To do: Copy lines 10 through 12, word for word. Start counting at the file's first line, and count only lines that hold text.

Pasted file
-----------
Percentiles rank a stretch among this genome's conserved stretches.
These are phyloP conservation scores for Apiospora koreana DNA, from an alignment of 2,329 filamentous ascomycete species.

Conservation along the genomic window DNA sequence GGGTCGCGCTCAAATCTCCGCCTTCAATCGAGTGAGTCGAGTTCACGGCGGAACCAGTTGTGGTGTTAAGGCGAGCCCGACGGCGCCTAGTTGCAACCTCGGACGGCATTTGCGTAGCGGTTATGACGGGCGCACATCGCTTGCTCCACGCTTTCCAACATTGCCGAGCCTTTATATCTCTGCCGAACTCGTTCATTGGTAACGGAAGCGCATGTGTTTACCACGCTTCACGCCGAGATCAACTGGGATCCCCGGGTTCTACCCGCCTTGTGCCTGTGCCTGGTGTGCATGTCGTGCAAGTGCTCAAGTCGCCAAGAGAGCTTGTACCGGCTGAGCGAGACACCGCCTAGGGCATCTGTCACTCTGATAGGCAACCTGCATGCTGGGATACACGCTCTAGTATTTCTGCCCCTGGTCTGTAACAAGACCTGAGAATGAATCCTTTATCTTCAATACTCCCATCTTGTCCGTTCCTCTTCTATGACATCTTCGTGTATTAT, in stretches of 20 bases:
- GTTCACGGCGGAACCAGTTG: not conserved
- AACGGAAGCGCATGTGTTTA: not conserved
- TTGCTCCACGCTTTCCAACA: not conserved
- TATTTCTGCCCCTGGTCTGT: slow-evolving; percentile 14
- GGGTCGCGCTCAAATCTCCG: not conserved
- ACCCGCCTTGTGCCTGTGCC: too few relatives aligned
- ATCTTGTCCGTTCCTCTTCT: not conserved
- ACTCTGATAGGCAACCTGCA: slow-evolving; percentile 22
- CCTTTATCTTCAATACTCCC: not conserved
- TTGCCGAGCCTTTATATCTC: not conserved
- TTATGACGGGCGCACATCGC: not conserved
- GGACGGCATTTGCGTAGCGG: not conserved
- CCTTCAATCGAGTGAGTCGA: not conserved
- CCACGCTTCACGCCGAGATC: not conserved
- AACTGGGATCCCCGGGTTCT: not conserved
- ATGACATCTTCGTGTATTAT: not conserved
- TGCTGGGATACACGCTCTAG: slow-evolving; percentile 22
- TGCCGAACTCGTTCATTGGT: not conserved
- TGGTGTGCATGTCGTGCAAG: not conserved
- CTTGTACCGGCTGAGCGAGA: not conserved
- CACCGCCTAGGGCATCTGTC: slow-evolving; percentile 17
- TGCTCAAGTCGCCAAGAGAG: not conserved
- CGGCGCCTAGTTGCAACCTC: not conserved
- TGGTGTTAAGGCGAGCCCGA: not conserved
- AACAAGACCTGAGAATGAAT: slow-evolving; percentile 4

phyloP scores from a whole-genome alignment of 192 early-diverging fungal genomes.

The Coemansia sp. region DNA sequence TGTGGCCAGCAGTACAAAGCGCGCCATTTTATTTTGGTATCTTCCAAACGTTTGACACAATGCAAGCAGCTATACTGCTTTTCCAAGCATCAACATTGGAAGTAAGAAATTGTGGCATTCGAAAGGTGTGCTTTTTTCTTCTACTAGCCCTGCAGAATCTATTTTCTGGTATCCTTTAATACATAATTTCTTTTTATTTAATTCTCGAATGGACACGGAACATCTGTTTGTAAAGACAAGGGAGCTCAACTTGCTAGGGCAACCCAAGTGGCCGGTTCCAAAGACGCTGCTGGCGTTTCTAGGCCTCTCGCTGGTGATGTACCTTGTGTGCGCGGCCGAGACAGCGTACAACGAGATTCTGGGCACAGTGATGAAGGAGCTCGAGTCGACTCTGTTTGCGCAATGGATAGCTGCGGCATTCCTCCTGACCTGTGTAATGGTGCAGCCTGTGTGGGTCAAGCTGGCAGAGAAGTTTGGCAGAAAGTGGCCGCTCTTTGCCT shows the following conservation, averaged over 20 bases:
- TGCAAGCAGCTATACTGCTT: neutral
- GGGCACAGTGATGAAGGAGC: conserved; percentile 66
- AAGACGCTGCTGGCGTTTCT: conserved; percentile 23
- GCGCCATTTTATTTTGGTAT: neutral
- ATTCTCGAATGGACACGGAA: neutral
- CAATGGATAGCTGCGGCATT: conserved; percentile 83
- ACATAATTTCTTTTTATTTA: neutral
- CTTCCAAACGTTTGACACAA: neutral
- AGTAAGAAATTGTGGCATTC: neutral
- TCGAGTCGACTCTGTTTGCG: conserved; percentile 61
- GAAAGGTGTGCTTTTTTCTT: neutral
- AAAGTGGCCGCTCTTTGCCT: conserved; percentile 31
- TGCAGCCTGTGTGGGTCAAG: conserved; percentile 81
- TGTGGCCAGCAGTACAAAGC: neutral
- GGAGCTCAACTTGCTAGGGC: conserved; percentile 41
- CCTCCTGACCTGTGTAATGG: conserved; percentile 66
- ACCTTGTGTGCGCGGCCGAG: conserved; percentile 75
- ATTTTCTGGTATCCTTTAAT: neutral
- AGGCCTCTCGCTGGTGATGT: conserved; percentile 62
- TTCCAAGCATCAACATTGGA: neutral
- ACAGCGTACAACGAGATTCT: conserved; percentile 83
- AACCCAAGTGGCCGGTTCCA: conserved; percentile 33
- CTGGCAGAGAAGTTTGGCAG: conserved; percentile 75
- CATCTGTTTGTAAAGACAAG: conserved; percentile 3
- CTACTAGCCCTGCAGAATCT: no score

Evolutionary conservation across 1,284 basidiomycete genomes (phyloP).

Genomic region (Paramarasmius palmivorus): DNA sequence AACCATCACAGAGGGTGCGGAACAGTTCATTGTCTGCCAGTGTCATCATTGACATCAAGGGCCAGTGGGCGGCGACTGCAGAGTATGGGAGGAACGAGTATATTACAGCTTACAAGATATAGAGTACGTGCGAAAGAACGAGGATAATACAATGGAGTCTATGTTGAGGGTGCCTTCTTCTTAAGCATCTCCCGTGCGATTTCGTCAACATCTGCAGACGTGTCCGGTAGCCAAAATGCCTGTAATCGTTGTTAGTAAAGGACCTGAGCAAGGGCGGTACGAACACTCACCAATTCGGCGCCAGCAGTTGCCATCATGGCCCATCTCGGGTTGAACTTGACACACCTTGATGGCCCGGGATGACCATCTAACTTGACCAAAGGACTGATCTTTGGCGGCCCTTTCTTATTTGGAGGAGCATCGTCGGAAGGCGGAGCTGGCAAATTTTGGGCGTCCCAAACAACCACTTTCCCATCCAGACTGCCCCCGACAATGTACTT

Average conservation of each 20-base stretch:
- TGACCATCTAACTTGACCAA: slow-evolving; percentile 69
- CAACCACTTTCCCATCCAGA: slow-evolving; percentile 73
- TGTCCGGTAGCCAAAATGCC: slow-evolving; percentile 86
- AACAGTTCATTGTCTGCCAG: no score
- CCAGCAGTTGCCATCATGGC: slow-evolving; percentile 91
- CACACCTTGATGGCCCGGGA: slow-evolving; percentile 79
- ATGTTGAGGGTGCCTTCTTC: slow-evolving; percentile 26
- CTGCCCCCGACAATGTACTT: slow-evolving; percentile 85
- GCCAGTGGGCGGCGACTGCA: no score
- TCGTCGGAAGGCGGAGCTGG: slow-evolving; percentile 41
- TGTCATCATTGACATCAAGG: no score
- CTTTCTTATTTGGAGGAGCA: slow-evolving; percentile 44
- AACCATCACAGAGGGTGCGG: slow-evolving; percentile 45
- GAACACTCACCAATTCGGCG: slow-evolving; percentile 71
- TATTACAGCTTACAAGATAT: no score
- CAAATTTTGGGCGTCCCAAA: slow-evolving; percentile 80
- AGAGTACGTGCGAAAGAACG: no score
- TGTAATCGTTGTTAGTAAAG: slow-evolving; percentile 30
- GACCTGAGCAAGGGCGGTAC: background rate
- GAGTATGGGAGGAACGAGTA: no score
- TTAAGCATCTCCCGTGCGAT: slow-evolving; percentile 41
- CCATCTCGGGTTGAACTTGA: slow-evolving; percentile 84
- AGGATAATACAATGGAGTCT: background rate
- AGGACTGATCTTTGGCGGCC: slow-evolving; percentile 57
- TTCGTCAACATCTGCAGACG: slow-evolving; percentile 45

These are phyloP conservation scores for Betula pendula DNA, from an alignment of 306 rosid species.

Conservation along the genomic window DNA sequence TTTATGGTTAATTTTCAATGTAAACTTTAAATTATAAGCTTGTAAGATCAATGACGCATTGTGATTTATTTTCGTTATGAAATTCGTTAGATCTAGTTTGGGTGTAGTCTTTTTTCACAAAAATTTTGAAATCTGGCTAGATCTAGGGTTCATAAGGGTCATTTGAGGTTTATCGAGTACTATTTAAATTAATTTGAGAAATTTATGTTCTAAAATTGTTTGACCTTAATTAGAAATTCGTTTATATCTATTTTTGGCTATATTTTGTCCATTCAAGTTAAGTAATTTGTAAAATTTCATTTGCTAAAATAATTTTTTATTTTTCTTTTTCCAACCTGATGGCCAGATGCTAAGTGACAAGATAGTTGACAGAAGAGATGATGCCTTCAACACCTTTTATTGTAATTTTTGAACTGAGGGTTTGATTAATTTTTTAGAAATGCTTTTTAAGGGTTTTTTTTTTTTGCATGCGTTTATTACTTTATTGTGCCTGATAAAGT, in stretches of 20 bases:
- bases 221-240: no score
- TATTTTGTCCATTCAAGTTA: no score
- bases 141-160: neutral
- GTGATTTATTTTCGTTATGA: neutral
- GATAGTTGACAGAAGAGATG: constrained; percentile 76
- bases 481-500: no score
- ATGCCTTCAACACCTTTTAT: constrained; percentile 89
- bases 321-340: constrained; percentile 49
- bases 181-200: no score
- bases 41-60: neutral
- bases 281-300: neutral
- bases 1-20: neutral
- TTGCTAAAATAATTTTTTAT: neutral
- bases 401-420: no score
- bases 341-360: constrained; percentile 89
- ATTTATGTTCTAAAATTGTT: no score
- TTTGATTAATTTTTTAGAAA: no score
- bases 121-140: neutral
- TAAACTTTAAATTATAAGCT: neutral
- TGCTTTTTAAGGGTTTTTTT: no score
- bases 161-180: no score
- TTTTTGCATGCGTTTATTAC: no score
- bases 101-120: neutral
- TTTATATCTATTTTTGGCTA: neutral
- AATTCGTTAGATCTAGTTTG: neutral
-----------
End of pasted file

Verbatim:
- ATCTTGTCCGTTCCTCTTCT: not conserved
- ACTCTGATAGGCAACCTGCA: slow-evolving; percentile 22
- CCTTTATCTTCAATACTCCC: not conserved